Here is a great diagram of one potential set up for good flow from

Screen Shot 2015-10-14 at 4.32.45 PM

Keep baskets looking full. A great way to do this is illustrated in the photo below.

Screen Shot 2015-10-14 at 3.37.21 PM

Screen Shot 2015-10-14 at 4.43.51 PMAlways give the appearance of overflowing bounty and make sure your containers are constantly restocked and beautifully arranged.

You don’t want people feeling like they’ve been left with the dregs of what you had as in the picture to the right.

Photo-Aug-02-8-06-02-AM-e1429652157498-500x480Consider also the tables.

You could have a bare table but a simple table cloth or some sort of covering can go a long way to softening up the appearance and drawing people in.

For more brilliance on Farmer’s Market displays, booths and signage I recommend checking out this slideshow.

Below are some more photos of great booths. Notice how they use the elements described above.



For more brilliant ideas on creating a beautiful display read Felicia Friesema’s Do’s and Don’ts: Marketing at Farmers Markets.


BOOTH IDEA #2: Booth Signage.

Make sure your booth can be identified from a distance. This usually means putting your farm or business name just above eye level on the front flap of your tent. Make it beautiful.

The purpose of the clear signage isn’t actually to draw everyone in. It’s to draw the right people in and repel the wrong people. So, if someone is looking for mushrooms and you sell mushrooms, have a big sign that says, “MUSHROOMS!” on it. People who hate mushrooms will know not to visit your stand and those on the lookout for them will come running.

One of my friends commented to me about this, “I’d also encourage them to step up their branding a bit — why not have nice colors or a circus-striped awning? Or cooler signage? Because in my experience all of those set-ups look exactly the same, and I have no idea why I should buy zucchini from RosePink Farms rather than PinkRose Farms, you know?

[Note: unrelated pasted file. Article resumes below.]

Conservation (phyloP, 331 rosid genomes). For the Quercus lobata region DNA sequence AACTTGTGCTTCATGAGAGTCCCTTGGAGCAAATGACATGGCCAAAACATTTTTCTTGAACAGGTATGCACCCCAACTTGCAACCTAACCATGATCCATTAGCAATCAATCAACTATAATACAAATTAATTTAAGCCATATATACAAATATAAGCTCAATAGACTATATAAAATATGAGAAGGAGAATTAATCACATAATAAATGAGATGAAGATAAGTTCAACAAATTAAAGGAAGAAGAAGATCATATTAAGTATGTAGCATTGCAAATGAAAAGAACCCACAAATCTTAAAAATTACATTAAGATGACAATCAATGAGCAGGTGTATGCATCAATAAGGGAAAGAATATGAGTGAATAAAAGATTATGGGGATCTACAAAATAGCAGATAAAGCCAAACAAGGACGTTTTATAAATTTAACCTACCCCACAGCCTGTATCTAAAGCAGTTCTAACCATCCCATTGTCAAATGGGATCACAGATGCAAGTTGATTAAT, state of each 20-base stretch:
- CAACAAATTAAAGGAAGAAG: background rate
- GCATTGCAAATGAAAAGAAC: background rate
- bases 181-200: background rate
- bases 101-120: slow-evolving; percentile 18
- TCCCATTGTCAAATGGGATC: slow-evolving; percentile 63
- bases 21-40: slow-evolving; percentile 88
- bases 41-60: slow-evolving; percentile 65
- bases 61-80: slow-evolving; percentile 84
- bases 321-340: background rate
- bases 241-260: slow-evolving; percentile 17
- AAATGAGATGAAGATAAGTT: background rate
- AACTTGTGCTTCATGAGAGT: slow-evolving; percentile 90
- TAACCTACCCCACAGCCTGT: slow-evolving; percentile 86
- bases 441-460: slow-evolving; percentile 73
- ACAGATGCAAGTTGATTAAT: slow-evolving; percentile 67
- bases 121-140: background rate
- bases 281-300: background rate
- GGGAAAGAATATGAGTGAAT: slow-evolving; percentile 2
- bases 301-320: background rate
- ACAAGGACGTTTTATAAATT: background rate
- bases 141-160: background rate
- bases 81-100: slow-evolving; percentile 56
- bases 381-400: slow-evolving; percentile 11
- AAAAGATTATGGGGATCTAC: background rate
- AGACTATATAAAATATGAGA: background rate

So, it’s not just about the name of your farm. You can and should also have signs that educate people about who you are, what you do, how you do it and why you do it that way.

Shelly Juurlink says, “Drop some marketing dollars into a nice sign with a picture of the family/farmer/farm/products for display at the market.”


Tiina Veer brings us back to story telling, “Tell the story of the farm, and/or the history of farming in the area of their farm… have this available/incorporated at the booth (photos of the farm and workers displayed too).”

Kathy Bibby shared something she had noticed, “What I’m always so curious about is where is the land where their produce grows? Pictures (BIG ones) or a video on a BIG screen showing the beauty of the land plus tasting at the same time would cover a number of senses. For me, that’s what it’s all about.”

Think black board over white board for a more vintage, market vibe. Consider also posting photos of your family on the farm. “Is that your daughter?” they might ask and then a conversation has begun where they can learn more about you and your farm.

Below are some examples of great signage at Farmer’s Markets.












BOOTH IDEA #3: Clear Product Signage

Make sure each product is named with what it is, perhaps a little something about it (e.g. organic, vegan, hand made etc.) and the price.

Signage should be able to be read from three to five feet away, not covered by your tables and products from view and it should be secure and durable.

This blog post from the Government of Alberta made a good point: “Customers are less likely to trust ven-dors who do not display their business name and who don’t have product signage listing prices.”

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Please leave any thoughts, tips, resources or ideas that could help farmers grow their businesses in the comments section below. After a few weeks, I promise to read through them all and weave anything relevant and useful into the blog itself so that they can be of the most use to the most farmers.

Two Minute Video Case Study on Identifying Your Hubs

hubsIf you’ve followed my work at all you’ll know that the core of what I teach is about ‘warm marketing’ where, instead of trying to reach people through a cold approach as a stranger, you, instead, triangulate and work to identify hubs who your ideal clients already trust, and have them introduce you. And, beyond that, instead of having a scattershot approach about where you market, really getting clear about the best places. There are three levels of marketing in my mind – cold, warm and hot. You can read about those here. And there are seven generic types of hubs which you can read about here.